Hey guys. Just thought I would pop in for a quick note. Yes, it’s earnings madness. This week and next week are the heaviest earnings weeks for the industry and yours truly is up to her eyeballs in earnings statements and earnings call replays.
But just a couple of things concerning earnings, since I realize I had not commented on earnings since Continental reported in last week.
First while I said I was somewhat underwhelmed with Continental’s numbers — we have to look at the airline’s results in context. Yes, the airline reported a profit. Yes, the numbers were quite good comparatively speaking. But Continental being Continental, and because the airline’s stock has always been on and off our target lists over the years — I was referring mainly to the fact I think the airline’s stock is pretty overvalued right now.
With the airline looking to add capacity in the 3-4% range systemwide next year, with JetBlue knocking some of the wind out of their revenue sails in Newark (although it sounded in an interview today that JetBlue CEO David Neeleman was hinting the airline might pull out of Newark because of problems with the constant delays, etc. there), with costs running a bit higher than expected this quarter, and with comps continuing to be tough for the rest of the year — I just don’t think these numbers show me the kind of “notable” numbers the airline would need for me to get excited about the stock right now.
So — no, in answer to a couple of notes, I had no problem with the results per se. I just didn’t see anything in there that surprised me on the positive side enough to get me to dive into the stock shark pool. I’d like to see the stock slip back a bit more before that.
Alaska Airlines reported earnings this week, as did JetBlue.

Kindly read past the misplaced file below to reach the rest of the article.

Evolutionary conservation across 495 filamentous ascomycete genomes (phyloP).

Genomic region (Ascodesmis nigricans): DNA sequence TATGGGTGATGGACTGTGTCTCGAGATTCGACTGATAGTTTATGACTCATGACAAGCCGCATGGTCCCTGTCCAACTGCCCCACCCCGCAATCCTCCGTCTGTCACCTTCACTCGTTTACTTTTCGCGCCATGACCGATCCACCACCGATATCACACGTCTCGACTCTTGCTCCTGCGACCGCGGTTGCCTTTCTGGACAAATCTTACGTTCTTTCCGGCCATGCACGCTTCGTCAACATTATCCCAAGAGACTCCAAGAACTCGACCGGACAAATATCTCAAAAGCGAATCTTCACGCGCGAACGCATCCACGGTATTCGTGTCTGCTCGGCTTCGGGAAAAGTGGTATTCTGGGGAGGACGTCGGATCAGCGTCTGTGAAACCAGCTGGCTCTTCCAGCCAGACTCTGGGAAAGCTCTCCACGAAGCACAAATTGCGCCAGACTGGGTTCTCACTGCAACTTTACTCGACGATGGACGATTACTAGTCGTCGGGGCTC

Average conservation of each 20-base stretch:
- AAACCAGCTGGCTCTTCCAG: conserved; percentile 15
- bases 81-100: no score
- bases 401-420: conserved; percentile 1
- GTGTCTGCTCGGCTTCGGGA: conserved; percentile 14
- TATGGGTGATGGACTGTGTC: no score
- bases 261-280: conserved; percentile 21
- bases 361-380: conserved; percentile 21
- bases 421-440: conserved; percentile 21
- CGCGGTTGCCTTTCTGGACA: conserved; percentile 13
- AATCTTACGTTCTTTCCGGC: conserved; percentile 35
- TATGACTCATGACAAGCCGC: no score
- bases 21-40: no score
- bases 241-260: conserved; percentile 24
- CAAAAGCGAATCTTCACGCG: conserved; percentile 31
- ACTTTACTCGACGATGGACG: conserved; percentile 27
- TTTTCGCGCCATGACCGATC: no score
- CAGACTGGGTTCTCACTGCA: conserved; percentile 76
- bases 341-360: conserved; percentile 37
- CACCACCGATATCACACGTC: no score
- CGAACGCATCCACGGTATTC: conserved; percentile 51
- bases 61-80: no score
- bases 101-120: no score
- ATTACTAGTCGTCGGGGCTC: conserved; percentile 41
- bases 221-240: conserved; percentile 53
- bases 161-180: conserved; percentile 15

Alaska had an excellent quarter. The airline continues to work at cutting its cost structure — but it also appears that it just may have its operational issues under control as well. Numbers here were good. Revenues were good, and costs continue to be addressed. Horizon, Alaska’s regional partner, also had a good quarter.
JetBlue, on the other hand, had a fair to middlin’ quarter. Marginally good, I guess is what you could call it. One thing I would recommend is that if you are interested in JetBlue, listen to this quarter’s earnings call. There are a lot of things that are addressed in that call. It’s an interesting listen.
Mesa reported earnings this morning. I have not had a chance to listen to that call as of yet. I will do that in the morning. However, I can say that my first impression at looking at the airline’s numbers was not positive. Looks like the airline had much higher start-up costs than expected as part of their Hawaii 5-0 project, aka “go!”, and they are also up to their old tricks in terms of revenue items and unusual charges.
Essentially the airline included $13.1 million in U.S. Airways’ bankruptcy gains as part of their earnings for the quarter. No. I don’t think so. Neither does JP Morgan analyst Jamie Baker. That should have been treated as a one-time gain.
To put it another way, if you take that $13.1 million one-time gain out of the mix, it would make a big difference to the airline’s earnings for the quarter, as the airline reported net earnings of $10.9 million.
Meanwhile Mike Linenberg, analyst with Merrill Lynch said in his note on the results that it was unclear what the $7.8 million in additional “one-time” additional expenses the airline reported were. As he put it, it was not clear if this was attributable to start-up costs with “go!,” or the transition of aircraft from US Airways to United and Delta.
Maybe this explains why the airline went to the “economy” employee medical insurance plan this spring. Heh.
Hopefully these issues are addressed more fully in the airline’s earnings call.
Talk to you guys later.